For the book I’m currently working on, Moonapple Pie, I’ve gotten the notion to briefly include Roosevelt as a character, more of a secondary character, in conversations with one of my real protagonists. I sort of figured, well, as long as he’s in Georgia anyway. And I want to set some scenes of my book in that little house in Warm Springs, so I knew at some point I’d need to go see it. This past Saturday, one of the coolest days we’ve had this fall, I went to Warm Springs.

I don’t know how many people go there to visit that little house, but Roosevelt seems to still have a huge influence on the town. Granted, it’s a small village. Downtown is one block long. I saw an alley between two buildings, fixed up nicely and called Eleanor’s Alley. Across the street was a store called Delano’s something or other, I forget exactly. The restaurant downtown where I had lunch was decorated with many large black and white photos of Roosevelt. (Lunch was southern cooking buffet, as in fried green tomatoes, black-eyed peas, biscuits, and so on.)

A short distance down the road from the center of the village is the estate, if one might so call it, of Roosevelt, consisting of his little house, a guest house and house for servants, both quite small, and now with an added museum. I had two purposes in going there: (1) to generally learn whatever I might, as some things could be useful and you don’t necessarily know what they will be, and (2) to inspect the room in the Little White House where I want to set scenes of my book, to make notes of what the place looks like and what it might have been like to be there.

As an example, I noted that there is a stone fireplace that runs from floor to ceiling, and on each side of it are built-in book cases. I might use that information simply as a description of the place, to give a sense of the room, or I might decide to have a fire burning or someone will take a book down from the shelf. As a different example, on entering the house through the kitchen (as tourists do now), one comes through a little pantry sort of area where all the glassware is stored. I had been thinking that my character might be asked to get President Roosevelt a glass of whiskey, and if I end up doing that, now I know where she’ll get the glass.

I also think going somewhere provides a sense of a place that you don’t get otherwise, such as the feeling of the wooded hillside, the small towns in the area, or the agricultural and rural nature of the region. For that matter, there is a sense of the house itself, with its dark wooden interior, or on the outside seeing the Marine sentry guard posts that were used at the time, which I probably wouldn’t have given any thought to if I hadn’t gone there.

To the extent that I’m able, I’ve always done this kind of research, which I think is important. Twenty years ago, when I first began working on the book I’ve just finished (Birds Above the Cage), I visited both a strip club and a monastery, as I use both of them as settings in that novel.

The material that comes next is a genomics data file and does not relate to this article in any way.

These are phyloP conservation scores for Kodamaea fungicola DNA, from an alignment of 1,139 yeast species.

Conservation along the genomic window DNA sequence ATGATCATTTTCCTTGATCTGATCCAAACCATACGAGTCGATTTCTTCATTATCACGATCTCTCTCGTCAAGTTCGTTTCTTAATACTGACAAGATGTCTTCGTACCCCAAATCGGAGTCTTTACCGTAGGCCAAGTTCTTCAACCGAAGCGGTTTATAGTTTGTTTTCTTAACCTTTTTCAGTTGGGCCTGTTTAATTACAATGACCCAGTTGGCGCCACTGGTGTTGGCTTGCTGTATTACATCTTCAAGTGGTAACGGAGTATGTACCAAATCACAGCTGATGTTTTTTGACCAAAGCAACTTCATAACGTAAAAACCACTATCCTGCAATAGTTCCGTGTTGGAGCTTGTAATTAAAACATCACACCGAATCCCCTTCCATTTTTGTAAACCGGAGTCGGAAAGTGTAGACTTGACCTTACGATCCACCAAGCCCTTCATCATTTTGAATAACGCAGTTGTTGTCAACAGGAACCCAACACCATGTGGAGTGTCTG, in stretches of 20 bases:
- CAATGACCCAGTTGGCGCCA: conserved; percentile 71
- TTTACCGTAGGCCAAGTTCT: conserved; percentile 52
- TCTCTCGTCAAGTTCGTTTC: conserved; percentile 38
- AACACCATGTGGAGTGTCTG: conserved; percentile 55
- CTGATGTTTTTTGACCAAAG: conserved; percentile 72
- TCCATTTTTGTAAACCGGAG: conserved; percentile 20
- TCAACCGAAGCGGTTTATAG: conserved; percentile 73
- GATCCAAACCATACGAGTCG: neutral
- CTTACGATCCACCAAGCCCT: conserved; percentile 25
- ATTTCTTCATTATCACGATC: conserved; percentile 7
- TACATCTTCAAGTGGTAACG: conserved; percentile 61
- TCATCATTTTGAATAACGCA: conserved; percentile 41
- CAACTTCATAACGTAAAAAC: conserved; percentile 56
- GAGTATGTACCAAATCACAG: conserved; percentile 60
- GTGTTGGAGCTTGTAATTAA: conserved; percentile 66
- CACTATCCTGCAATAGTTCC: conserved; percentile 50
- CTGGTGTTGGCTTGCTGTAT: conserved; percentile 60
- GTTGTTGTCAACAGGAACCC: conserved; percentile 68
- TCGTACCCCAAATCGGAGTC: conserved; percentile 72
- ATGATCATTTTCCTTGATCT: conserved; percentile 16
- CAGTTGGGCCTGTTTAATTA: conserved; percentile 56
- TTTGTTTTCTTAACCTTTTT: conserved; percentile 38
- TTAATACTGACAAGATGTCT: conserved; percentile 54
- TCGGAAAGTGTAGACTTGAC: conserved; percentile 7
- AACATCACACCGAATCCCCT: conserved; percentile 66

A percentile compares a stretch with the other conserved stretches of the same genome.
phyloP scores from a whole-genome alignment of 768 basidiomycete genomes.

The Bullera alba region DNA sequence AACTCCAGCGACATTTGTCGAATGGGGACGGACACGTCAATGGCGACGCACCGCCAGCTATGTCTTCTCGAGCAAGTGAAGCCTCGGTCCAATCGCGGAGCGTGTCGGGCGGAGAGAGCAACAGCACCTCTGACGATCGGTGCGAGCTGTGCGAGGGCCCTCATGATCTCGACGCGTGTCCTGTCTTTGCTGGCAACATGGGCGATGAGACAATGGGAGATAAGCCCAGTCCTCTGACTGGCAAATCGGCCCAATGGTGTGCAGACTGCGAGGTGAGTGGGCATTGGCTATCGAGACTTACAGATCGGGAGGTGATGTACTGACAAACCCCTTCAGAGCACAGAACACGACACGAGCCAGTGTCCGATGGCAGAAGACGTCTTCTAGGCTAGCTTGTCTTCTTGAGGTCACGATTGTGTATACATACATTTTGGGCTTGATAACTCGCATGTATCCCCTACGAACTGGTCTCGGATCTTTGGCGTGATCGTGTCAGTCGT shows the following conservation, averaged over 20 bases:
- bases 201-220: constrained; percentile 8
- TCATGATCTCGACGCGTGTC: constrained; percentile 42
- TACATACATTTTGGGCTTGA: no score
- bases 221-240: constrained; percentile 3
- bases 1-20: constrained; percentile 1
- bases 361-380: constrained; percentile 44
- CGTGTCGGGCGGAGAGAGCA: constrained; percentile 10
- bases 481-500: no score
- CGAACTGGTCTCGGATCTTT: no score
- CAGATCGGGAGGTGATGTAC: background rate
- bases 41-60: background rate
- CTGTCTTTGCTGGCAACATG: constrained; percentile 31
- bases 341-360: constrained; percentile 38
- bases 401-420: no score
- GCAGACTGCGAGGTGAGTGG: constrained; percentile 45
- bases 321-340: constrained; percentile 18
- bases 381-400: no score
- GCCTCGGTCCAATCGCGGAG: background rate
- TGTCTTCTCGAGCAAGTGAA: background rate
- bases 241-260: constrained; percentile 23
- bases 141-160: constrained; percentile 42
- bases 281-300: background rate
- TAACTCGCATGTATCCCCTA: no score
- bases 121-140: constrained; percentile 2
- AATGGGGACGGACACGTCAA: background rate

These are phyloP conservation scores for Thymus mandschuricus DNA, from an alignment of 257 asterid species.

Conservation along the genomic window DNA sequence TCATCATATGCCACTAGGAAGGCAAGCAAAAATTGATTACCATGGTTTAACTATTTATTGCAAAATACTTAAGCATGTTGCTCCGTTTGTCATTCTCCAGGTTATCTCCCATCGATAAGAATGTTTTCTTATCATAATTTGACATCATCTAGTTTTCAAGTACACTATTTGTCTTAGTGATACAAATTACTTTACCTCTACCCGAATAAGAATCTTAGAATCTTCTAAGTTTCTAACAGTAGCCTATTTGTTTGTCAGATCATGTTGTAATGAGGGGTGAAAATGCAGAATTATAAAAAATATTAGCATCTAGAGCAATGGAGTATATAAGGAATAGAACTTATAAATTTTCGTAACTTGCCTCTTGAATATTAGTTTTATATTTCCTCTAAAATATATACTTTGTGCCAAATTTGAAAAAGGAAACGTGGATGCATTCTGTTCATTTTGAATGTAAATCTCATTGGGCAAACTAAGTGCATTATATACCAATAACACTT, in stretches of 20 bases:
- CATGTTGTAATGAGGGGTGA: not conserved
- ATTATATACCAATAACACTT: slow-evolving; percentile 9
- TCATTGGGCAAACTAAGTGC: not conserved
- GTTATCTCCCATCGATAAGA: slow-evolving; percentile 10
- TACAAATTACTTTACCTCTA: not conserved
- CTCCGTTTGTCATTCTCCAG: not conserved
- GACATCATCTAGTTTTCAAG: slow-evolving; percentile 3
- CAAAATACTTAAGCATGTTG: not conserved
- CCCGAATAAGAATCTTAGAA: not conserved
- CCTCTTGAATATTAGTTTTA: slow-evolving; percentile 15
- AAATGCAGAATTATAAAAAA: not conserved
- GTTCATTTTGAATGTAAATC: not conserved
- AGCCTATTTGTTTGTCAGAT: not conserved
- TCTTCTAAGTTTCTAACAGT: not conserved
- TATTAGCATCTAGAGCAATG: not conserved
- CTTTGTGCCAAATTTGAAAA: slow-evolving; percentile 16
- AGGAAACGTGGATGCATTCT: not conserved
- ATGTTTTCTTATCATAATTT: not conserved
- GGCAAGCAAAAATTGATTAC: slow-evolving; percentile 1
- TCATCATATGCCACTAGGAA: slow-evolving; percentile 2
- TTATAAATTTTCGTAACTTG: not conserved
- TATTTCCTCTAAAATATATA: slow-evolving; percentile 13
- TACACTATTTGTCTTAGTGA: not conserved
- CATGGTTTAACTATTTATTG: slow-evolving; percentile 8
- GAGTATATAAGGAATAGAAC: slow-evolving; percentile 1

I’ve also learned, I hope, that in doing research I have to be careful not to let what I learn take over the book and overwhelm it with detail. That’s definitely been a problem for me in the past. So maybe I’ll leave out the Marine guard posts. I’ll just keep the little glass of whiskey.

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Filed under Writing While Living

Maybe If I Poke It With a Stick

Last week I was sitting at my computer, typing along, listening to music, la la la, and the song stopped. Huh? I thought. Then I noticed the dread little exclamation mark doojiggy on top of my internet connection bars. No connection!!!

I shut down the browser and opened it again. No internet. I gritted my teeth, saved what I was working on, shut down the entire computer, and waited for it to sloooowly boot back up. No internet. Then I looked at the modem box, as if I would know the difference between a modem and a trilobite skull from an archaeological dig. I pushed a button anyway. No internet.

Being the Buddha-like, placid person that I am, I did not walk into the other room, look in the closet to find the tool box, take out a hammer, and come back to beat the demonic living shit out of the computer, bust up the desk into firewood, and smash out the windows for good measure. No sir, I’m not that kind of person. What I did was contemplate the ubiquity of injustice.

And later I wrote a poem.

When the Internet Goes Down

When the internet goes down,
I check the dead connection,
reboot with anxious hope,
and grimly tell myself to just work on.
I continue with my writing,
now unable to check flowers,
which I was just about to do,
unable now to save it to the cloud.
What if the house burned down?

When the internet goes down,
I roam through my apartment,
thinking I might read a book
turning the paper pages,
or go for a walk in the park.
I look in the cabinet for CDs
instead of streaming Pandora.
I walk back and forth feeling restless.

When the internet goes down,
I light the kerosene lantern,
go out to the barn to chop wood.
I wonder if my horse is too old,
should I think about buying another?
It’s a long way to get into town,
where I go to buy flour and sugar.

When the internet goes down,
I lie on my hard straw mat,
then go to the field to cut hay,
to work on the lands of the Duke.
In exchange he protects my small hut.
Someday I hope I’ll own a cow,
but as for now,
I haven’t built a fire, so I eat my dinner cold,
bean stew from the day before.

When the internet goes down,
I look out the mouth of the cave